CR-DPP provides a uniform procedure designed to coordinate the blue-sky registration process among states in which the issuer seeks to sell its securities. Currently, there are 34 jurisdictions1 that are participating in CR-DPP. Candidates for CR-DPP are generally those issuers who are seeking registration of an initial public offering of limited partnership interests, limited liability partnership interests, securities of oil and gas programs and Real Estate Investment Trusts. Such offerings also must be registered (or seeking registration) under Section 5 of the Securities Act of 1933. Thus, CR-DPP is not available for offerings to be made in reliance upon an exemption from registration under SEC Regulation A.
One of the benefits of using CR-DPP is that the issuers can expect an expedited review of the offering. Given the amount of time and effort necessary to coordinate multiple jurisdictions, however, issuers should plan on the CR-DPP process taking a minimum of 60 days.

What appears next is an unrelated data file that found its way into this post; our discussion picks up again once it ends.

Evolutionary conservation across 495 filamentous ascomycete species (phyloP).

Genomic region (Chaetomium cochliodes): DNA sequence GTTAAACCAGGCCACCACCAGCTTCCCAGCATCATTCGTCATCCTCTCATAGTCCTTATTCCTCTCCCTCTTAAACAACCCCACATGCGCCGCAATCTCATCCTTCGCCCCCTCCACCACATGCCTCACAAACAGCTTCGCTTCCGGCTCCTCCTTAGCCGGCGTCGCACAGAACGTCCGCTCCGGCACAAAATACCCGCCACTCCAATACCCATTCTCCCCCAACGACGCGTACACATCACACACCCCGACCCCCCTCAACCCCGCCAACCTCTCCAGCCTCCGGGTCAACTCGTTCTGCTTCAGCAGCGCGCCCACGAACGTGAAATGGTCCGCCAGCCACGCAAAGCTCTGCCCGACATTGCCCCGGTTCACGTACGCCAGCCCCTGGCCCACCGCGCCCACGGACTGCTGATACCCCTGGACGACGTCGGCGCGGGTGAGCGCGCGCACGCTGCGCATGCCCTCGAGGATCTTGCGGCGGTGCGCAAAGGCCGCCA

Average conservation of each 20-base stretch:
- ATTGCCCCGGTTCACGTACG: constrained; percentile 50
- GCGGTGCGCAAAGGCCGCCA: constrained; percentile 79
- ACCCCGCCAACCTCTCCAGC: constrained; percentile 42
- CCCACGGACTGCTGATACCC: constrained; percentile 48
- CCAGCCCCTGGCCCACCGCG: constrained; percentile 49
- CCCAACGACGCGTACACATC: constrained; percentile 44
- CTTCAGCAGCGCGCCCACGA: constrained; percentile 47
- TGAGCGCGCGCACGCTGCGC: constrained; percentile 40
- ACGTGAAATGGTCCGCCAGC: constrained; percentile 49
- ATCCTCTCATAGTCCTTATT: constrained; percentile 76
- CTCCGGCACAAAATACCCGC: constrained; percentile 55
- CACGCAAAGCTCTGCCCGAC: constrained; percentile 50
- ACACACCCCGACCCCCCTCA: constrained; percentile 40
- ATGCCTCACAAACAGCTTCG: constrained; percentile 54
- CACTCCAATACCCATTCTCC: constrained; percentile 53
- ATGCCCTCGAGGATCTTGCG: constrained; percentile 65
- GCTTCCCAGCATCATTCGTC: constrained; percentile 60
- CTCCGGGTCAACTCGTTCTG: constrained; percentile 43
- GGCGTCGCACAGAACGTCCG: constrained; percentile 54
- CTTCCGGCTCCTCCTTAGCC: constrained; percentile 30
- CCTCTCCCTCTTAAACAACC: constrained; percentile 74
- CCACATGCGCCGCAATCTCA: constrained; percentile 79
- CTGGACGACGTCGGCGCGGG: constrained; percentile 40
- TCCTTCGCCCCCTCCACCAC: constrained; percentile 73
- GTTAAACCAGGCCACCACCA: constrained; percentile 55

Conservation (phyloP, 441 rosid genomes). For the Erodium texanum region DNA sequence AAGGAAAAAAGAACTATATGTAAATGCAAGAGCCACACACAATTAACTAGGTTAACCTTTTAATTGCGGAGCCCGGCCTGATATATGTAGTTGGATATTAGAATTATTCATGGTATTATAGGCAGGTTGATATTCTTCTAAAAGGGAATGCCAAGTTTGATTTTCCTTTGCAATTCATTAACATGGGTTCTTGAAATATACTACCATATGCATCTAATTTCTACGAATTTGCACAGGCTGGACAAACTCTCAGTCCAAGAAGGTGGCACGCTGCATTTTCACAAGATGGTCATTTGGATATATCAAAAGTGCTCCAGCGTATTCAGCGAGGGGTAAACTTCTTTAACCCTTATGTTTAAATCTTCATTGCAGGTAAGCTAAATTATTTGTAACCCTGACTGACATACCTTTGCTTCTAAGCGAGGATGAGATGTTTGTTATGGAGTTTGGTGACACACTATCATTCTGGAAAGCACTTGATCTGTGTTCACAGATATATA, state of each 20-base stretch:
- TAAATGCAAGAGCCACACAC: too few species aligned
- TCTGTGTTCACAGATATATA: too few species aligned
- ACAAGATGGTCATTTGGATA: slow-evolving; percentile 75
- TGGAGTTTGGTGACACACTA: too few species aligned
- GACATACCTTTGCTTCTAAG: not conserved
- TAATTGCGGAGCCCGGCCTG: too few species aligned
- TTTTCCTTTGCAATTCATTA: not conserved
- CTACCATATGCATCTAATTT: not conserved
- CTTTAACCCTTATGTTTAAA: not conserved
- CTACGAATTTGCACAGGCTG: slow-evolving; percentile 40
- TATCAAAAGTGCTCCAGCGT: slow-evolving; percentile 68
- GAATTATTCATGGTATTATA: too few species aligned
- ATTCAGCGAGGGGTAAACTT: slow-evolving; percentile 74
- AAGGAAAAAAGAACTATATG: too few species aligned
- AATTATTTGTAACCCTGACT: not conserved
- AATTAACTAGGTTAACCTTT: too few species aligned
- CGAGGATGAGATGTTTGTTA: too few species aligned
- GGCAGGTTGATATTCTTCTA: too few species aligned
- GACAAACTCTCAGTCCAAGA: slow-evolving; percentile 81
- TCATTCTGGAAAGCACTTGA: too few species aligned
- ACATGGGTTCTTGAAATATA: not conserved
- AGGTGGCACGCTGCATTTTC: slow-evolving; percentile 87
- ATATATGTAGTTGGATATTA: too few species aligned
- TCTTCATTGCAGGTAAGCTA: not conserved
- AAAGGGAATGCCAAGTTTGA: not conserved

In addition to receiving expedited review, CR-DPP offers registration efficiencies by creating a uniform scheme of review. CR-DPP utilizes the following NASAA Guidelines that provide a predictable standard of review for issuers with respect to both merit and disclosure2 issues:
Finally, CR-DPP simplifies the process for resolution of issues raised during review of the registration application. Under CR-DPP, a lead disclosure jurisdiction and a lead merit jurisdiction are designated. The lead disclosure jurisdiction coordinates all disclosure comments and the lead merit jurisdiction coordinates all merit comments. The two lead jurisdictions generate one comment letter on behalf of all jurisdictions. The issuer negotiates resolution of comments with the two lead jurisdictions. Once the lead disclosure jurisdiction agrees to clear the offering, all participating disclosure jurisdictions agree to clear it simultaneously. The same is true with respect to the merit jurisdictions. In this way, CR-DPP simplifies the overall blue-sky registration process and places a significant portion of the coordination effort on the lead jurisdictions.
1For a list of the participating jurisdictions, see the Application for Coordinated Review for Direct Participation Programs (CR-DPP-1).
2Although many of the NASAA Guidelines contain disclosure requirements, it is likely that the disclosure states will issue additional comments that are contingent on the nature of the particular offering.